"There are reports that this vulnerability is being exploited in the wild in active targeted attacks designed to trick the user into clicking on a malicious link delivered in an email message," according to Adobe's security bulletin.
The bug involves a cross-site scripting vulnerability, which "could be used to take actions on a user's behalf on any website or webmail provider, if the user visits a malicious website," said Adobe. It rates the Flash vulnerability as "important," meaning that if exploited, the bug "would compromise data security, potentially allowing access to confidential data, or could compromise processing resources in a user's computer."
While Adobe didn't detail the exact nature of the bug, information security services provider SecurityFocus released an advisory warning that a successful attack "may allow the attacker to steal cookie-based authentication credentials and to launch other attacks."
The flaw affects Adobe Flash Player 10.3.181.16 (and earlier versions) for Windows, Macintosh, Linux, and Solaris, as well as Adobe Flash Player 10.3.185.22 (and earlier versions) for Android. Adobe "recommends users apply the updates for their product installations." Google, meanwhile, on Friday pushed a Chrome browser update that includes the patch.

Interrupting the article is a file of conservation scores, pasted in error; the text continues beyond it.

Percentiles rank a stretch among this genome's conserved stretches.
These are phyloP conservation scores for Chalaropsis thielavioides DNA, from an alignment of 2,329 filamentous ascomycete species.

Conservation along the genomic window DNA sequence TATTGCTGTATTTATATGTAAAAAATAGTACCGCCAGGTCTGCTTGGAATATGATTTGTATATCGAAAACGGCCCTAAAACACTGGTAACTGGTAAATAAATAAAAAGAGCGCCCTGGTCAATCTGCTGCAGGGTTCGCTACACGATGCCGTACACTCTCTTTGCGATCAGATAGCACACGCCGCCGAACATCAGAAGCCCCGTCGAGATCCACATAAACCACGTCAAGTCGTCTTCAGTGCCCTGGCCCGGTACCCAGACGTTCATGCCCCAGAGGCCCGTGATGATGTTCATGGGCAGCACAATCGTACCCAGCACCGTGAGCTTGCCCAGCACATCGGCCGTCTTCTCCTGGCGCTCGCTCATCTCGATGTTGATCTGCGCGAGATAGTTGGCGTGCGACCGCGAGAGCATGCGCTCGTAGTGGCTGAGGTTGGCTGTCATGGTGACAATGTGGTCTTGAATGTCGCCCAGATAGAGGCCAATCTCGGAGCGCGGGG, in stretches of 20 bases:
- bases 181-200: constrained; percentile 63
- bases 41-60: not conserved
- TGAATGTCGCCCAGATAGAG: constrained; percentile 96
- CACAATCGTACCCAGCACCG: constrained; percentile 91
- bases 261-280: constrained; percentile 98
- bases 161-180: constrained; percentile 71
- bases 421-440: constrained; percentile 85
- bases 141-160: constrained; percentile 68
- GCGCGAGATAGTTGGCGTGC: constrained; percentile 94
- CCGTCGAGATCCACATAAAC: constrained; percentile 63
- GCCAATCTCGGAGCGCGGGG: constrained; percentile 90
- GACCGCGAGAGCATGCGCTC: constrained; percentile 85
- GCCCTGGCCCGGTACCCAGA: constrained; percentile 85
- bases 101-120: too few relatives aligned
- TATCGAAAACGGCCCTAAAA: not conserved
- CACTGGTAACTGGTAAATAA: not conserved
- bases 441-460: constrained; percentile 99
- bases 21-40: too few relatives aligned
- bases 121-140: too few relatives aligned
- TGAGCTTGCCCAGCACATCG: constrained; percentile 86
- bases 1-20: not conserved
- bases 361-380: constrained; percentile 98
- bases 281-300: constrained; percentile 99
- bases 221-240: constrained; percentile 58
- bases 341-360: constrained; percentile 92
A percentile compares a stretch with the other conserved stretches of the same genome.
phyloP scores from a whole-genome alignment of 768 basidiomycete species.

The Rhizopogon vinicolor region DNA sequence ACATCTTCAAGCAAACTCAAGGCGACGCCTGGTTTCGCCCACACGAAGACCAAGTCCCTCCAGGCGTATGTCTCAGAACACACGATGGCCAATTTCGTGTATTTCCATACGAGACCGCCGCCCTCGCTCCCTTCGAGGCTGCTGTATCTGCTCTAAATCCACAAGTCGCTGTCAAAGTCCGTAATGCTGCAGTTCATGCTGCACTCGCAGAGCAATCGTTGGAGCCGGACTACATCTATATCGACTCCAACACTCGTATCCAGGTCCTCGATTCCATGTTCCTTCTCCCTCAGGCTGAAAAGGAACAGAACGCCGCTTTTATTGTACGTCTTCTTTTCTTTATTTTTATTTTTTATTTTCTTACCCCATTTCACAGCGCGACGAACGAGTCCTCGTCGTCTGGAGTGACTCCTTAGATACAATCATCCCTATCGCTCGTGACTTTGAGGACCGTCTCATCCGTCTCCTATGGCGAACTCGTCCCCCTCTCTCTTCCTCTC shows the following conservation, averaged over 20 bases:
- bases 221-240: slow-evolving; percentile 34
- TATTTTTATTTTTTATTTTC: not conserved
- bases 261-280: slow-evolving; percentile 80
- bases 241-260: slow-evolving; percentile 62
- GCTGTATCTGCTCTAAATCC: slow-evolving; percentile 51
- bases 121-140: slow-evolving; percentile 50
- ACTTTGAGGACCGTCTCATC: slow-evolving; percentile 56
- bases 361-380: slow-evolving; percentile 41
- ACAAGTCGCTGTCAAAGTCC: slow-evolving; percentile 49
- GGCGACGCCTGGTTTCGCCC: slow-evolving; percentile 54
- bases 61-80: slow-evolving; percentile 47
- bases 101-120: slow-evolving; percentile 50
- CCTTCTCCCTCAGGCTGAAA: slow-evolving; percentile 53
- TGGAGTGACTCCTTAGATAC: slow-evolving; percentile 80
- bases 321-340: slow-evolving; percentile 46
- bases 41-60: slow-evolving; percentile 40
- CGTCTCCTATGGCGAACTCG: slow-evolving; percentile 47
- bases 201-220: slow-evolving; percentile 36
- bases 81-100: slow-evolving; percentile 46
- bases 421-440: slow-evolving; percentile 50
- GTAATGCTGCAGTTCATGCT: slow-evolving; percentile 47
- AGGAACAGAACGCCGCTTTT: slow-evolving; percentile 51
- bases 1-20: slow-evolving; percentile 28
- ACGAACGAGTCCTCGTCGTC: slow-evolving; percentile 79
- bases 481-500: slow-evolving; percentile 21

Adobe cautioned that Reader and Acrobat users may also be at risk from the flaw. At the moment, Adobe is investigating whether the flaw also affects the Authplay.dll component that's part of Adobe Reader and Acrobat X (10.0.2), as well as all 10.x and 9.x versions of Adobe Reader and Acrobat for Windows and Mac OS X. According to a statement released by the company, "Adobe is not aware of any attacks targeting Adobe Reader or Acrobat in the wild."
Adobe's new patch follows last month's Flash Player update, which fixed 12 vulnerabilities, many of which attackers could remotely exploit to access a user's system or steal data.
The new Adobe Flash flaw is the latest in a string of recently discovered bugs that enable attackers to steal website cookie-based authentication credentials. Last month, for example, a security researcher demonstrated a cookiejacking attack that works against all versions of Internet Explorer. The attack steals people's website login credentials by tricking them into using drag-and-drop functionality. Microsoft has downplayed the vulnerability, although a fix is rumored to be in the works.
Also last month, a different security researcher warned that attackers could intercept LinkedIn credentials via a man-in-the-middle attack, which would allow an attacker to impersonate the targeted user on LinkedIn. In response, LinkedIn said it will set its cookie authentication credentials to expire after three months, instead of the previous 12 months. But until LinkedIn updates its website to encrypt all sessions via SSL, it has recommended that users avoid using unsecured hotspots to access their LinkedIn accounts.
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